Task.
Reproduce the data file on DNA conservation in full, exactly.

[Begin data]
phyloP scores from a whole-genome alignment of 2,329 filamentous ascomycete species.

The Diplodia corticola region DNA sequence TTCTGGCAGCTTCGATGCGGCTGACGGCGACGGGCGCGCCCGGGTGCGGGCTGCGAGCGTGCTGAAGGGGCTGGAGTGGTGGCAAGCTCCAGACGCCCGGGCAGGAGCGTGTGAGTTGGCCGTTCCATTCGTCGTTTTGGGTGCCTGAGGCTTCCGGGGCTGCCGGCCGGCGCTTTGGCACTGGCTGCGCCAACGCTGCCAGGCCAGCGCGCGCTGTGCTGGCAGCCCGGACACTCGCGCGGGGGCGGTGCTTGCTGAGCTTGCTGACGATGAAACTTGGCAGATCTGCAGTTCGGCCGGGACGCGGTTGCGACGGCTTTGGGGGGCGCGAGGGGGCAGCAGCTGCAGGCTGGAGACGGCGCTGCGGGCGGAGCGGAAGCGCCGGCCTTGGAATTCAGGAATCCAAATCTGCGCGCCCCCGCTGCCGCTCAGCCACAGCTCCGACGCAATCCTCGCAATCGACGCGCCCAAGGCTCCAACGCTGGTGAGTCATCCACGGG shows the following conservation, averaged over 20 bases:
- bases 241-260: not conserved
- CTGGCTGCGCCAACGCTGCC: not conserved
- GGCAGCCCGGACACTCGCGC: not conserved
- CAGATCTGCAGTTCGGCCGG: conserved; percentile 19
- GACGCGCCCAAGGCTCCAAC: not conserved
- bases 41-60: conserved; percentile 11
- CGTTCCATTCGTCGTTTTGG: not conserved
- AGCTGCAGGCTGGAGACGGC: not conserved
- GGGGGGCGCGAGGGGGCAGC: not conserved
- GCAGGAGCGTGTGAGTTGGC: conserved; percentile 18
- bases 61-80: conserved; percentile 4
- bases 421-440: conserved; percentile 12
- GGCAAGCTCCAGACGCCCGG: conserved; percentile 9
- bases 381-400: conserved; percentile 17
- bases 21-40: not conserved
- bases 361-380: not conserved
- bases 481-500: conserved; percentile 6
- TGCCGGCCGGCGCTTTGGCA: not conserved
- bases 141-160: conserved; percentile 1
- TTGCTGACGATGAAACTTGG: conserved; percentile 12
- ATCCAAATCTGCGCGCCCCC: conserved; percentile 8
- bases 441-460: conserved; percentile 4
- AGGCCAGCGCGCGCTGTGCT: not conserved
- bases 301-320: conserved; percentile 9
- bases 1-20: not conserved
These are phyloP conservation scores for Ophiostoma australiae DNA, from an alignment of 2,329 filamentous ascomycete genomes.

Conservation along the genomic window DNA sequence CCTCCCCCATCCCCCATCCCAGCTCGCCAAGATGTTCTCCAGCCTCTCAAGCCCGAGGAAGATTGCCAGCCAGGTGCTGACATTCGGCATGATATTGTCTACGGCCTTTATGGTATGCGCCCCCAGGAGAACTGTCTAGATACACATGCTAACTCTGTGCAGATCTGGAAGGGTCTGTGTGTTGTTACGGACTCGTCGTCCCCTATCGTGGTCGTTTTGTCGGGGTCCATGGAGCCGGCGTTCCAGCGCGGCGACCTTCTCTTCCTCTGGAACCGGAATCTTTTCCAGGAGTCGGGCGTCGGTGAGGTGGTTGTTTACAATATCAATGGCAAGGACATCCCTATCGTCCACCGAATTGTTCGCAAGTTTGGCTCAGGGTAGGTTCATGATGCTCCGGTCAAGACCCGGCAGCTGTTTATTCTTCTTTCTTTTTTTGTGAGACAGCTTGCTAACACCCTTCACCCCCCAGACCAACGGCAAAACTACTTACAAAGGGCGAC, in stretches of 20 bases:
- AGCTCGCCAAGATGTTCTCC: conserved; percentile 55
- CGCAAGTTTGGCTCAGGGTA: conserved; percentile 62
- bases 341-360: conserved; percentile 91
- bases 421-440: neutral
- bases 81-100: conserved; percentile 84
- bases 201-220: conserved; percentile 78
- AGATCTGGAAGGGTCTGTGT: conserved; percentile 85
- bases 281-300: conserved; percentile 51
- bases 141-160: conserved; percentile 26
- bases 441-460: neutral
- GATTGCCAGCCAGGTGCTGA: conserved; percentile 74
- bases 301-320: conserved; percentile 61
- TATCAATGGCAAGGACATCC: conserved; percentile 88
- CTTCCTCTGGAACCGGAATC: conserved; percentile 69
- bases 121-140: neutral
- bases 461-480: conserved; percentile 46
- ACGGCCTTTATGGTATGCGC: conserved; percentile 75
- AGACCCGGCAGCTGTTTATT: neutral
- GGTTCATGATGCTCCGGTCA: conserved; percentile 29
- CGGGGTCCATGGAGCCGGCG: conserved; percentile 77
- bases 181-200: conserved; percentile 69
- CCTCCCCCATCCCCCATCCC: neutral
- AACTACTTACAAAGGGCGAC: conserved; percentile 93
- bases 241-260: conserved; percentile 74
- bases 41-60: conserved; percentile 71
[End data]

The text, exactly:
phyloP scores from a whole-genome alignment of 2,329 filamentous ascomycete species.

The Diplodia corticola region DNA sequence TTCTGGCAGCTTCGATGCGGCTGACGGCGACGGGCGCGCCCGGGTGCGGGCTGCGAGCGTGCTGAAGGGGCTGGAGTGGTGGCAAGCTCCAGACGCCCGGGCAGGAGCGTGTGAGTTGGCCGTTCCATTCGTCGTTTTGGGTGCCTGAGGCTTCCGGGGCTGCCGGCCGGCGCTTTGGCACTGGCTGCGCCAACGCTGCCAGGCCAGCGCGCGCTGTGCTGGCAGCCCGGACACTCGCGCGGGGGCGGTGCTTGCTGAGCTTGCTGACGATGAAACTTGGCAGATCTGCAGTTCGGCCGGGACGCGGTTGCGACGGCTTTGGGGGGCGCGAGGGGGCAGCAGCTGCAGGCTGGAGACGGCGCTGCGGGCGGAGCGGAAGCGCCGGCCTTGGAATTCAGGAATCCAAATCTGCGCGCCCCCGCTGCCGCTCAGCCACAGCTCCGACGCAATCCTCGCAATCGACGCGCCCAAGGCTCCAACGCTGGTGAGTCATCCACGGG shows the following conservation, averaged over 20 bases:
- bases 241-260: not conserved
- CTGGCTGCGCCAACGCTGCC: not conserved
- GGCAGCCCGGACACTCGCGC: not conserved
- CAGATCTGCAGTTCGGCCGG: conserved; percentile 19
- GACGCGCCCAAGGCTCCAAC: not conserved
- bases 41-60: conserved; percentile 11
- CGTTCCATTCGTCGTTTTGG: not conserved
- AGCTGCAGGCTGGAGACGGC: not conserved
- GGGGGGCGCGAGGGGGCAGC: not conserved
- GCAGGAGCGTGTGAGTTGGC: conserved; percentile 18
- bases 61-80: conserved; percentile 4
- bases 421-440: conserved; percentile 12
- GGCAAGCTCCAGACGCCCGG: conserved; percentile 9
- bases 381-400: conserved; percentile 17
- bases 21-40: not conserved
- bases 361-380: not conserved
- bases 481-500: conserved; percentile 6
- TGCCGGCCGGCGCTTTGGCA: not conserved
- bases 141-160: conserved; percentile 1
- TTGCTGACGATGAAACTTGG: conserved; percentile 12
- ATCCAAATCTGCGCGCCCCC: conserved; percentile 8
- bases 441-460: conserved; percentile 4
- AGGCCAGCGCGCGCTGTGCT: not conserved
- bases 301-320: conserved; percentile 9
- bases 1-20: not conserved
These are phyloP conservation scores for Ophiostoma australiae DNA, from an alignment of 2,329 filamentous ascomycete genomes.

Conservation along the genomic window DNA sequence CCTCCCCCATCCCCCATCCCAGCTCGCCAAGATGTTCTCCAGCCTCTCAAGCCCGAGGAAGATTGCCAGCCAGGTGCTGACATTCGGCATGATATTGTCTACGGCCTTTATGGTATGCGCCCCCAGGAGAACTGTCTAGATACACATGCTAACTCTGTGCAGATCTGGAAGGGTCTGTGTGTTGTTACGGACTCGTCGTCCCCTATCGTGGTCGTTTTGTCGGGGTCCATGGAGCCGGCGTTCCAGCGCGGCGACCTTCTCTTCCTCTGGAACCGGAATCTTTTCCAGGAGTCGGGCGTCGGTGAGGTGGTTGTTTACAATATCAATGGCAAGGACATCCCTATCGTCCACCGAATTGTTCGCAAGTTTGGCTCAGGGTAGGTTCATGATGCTCCGGTCAAGACCCGGCAGCTGTTTATTCTTCTTTCTTTTTTTGTGAGACAGCTTGCTAACACCCTTCACCCCCCAGACCAACGGCAAAACTACTTACAAAGGGCGAC, in stretches of 20 bases:
- AGCTCGCCAAGATGTTCTCC: conserved; percentile 55
- CGCAAGTTTGGCTCAGGGTA: conserved; percentile 62
- bases 341-360: conserved; percentile 91
- bases 421-440: neutral
- bases 81-100: conserved; percentile 84
- bases 201-220: conserved; percentile 78
- AGATCTGGAAGGGTCTGTGT: conserved; percentile 85
- bases 281-300: conserved; percentile 51
- bases 141-160: conserved; percentile 26
- bases 441-460: neutral
- GATTGCCAGCCAGGTGCTGA: conserved; percentile 74
- bases 301-320: conserved; percentile 61
- TATCAATGGCAAGGACATCC: conserved; percentile 88
- CTTCCTCTGGAACCGGAATC: conserved; percentile 69
- bases 121-140: neutral
- bases 461-480: conserved; percentile 46
- ACGGCCTTTATGGTATGCGC: conserved; percentile 75
- AGACCCGGCAGCTGTTTATT: neutral
- GGTTCATGATGCTCCGGTCA: conserved; percentile 29
- CGGGGTCCATGGAGCCGGCG: conserved; percentile 77
- bases 181-200: conserved; percentile 69
- CCTCCCCCATCCCCCATCCC: neutral
- AACTACTTACAAAGGGCGAC: conserved; percentile 93
- bases 241-260: conserved; percentile 74
- bases 41-60: conserved; percentile 71